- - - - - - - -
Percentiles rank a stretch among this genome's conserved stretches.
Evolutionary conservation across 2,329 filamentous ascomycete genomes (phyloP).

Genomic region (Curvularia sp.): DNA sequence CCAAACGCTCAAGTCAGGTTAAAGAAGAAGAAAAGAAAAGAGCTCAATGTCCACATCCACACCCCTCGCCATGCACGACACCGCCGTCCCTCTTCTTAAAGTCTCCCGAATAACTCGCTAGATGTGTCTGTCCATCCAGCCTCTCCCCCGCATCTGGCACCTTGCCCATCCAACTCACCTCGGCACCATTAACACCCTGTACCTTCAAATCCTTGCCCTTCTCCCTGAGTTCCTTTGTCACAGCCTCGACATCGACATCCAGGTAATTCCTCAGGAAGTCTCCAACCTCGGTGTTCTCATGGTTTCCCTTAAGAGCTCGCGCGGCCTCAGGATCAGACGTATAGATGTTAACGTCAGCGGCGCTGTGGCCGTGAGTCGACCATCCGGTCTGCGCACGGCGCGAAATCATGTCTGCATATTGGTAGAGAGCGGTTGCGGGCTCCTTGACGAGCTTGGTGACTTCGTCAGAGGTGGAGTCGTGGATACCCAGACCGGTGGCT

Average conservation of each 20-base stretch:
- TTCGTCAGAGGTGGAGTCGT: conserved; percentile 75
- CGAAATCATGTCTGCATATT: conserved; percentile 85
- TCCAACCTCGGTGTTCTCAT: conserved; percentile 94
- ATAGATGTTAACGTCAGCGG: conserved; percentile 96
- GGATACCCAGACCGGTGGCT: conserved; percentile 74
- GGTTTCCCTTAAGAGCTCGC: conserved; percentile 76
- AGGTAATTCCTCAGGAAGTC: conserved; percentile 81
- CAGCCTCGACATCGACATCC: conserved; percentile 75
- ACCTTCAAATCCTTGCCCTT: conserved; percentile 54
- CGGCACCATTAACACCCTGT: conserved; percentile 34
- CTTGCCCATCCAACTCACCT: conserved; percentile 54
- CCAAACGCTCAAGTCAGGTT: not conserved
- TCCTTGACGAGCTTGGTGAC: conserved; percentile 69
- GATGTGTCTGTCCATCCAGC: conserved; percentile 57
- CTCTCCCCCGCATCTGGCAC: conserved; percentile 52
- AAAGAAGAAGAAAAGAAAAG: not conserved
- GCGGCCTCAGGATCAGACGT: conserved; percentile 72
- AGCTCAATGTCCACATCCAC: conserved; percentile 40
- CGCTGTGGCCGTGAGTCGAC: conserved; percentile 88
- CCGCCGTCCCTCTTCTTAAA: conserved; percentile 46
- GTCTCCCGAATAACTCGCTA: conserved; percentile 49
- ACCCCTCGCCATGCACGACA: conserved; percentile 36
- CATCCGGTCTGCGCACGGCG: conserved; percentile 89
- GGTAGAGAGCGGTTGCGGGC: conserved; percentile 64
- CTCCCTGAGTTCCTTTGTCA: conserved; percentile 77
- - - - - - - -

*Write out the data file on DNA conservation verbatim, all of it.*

Percentiles rank a stretch among this genome's conserved stretches.
Evolutionary conservation across 2,329 filamentous ascomycete genomes (phyloP).

Genomic region (Curvularia sp.): DNA sequence CCAAACGCTCAAGTCAGGTTAAAGAAGAAGAAAAGAAAAGAGCTCAATGTCCACATCCACACCCCTCGCCATGCACGACACCGCCGTCCCTCTTCTTAAAGTCTCCCGAATAACTCGCTAGATGTGTCTGTCCATCCAGCCTCTCCCCCGCATCTGGCACCTTGCCCATCCAACTCACCTCGGCACCATTAACACCCTGTACCTTCAAATCCTTGCCCTTCTCCCTGAGTTCCTTTGTCACAGCCTCGACATCGACATCCAGGTAATTCCTCAGGAAGTCTCCAACCTCGGTGTTCTCATGGTTTCCCTTAAGAGCTCGCGCGGCCTCAGGATCAGACGTATAGATGTTAACGTCAGCGGCGCTGTGGCCGTGAGTCGACCATCCGGTCTGCGCACGGCGCGAAATCATGTCTGCATATTGGTAGAGAGCGGTTGCGGGCTCCTTGACGAGCTTGGTGACTTCGTCAGAGGTGGAGTCGTGGATACCCAGACCGGTGGCT

Average conservation of each 20-base stretch:
- TTCGTCAGAGGTGGAGTCGT: conserved; percentile 75
- CGAAATCATGTCTGCATATT: conserved; percentile 85
- TCCAACCTCGGTGTTCTCAT: conserved; percentile 94
- ATAGATGTTAACGTCAGCGG: conserved; percentile 96
- GGATACCCAGACCGGTGGCT: conserved; percentile 74
- GGTTTCCCTTAAGAGCTCGC: conserved; percentile 76
- AGGTAATTCCTCAGGAAGTC: conserved; percentile 81
- CAGCCTCGACATCGACATCC: conserved; percentile 75
- ACCTTCAAATCCTTGCCCTT: conserved; percentile 54
- CGGCACCATTAACACCCTGT: conserved; percentile 34
- CTTGCCCATCCAACTCACCT: conserved; percentile 54
- CCAAACGCTCAAGTCAGGTT: not conserved
- TCCTTGACGAGCTTGGTGAC: conserved; percentile 69
- GATGTGTCTGTCCATCCAGC: conserved; percentile 57
- CTCTCCCCCGCATCTGGCAC: conserved; percentile 52
- AAAGAAGAAGAAAAGAAAAG: not conserved
- GCGGCCTCAGGATCAGACGT: conserved; percentile 72
- AGCTCAATGTCCACATCCAC: conserved; percentile 40
- CGCTGTGGCCGTGAGTCGAC: conserved; percentile 88
- CCGCCGTCCCTCTTCTTAAA: conserved; percentile 46
- GTCTCCCGAATAACTCGCTA: conserved; percentile 49
- ACCCCTCGCCATGCACGACA: conserved; percentile 36
- CATCCGGTCTGCGCACGGCG: conserved; percentile 89
- GGTAGAGAGCGGTTGCGGGC: conserved; percentile 64
- CTCCCTGAGTTCCTTTGTCA: conserved; percentile 77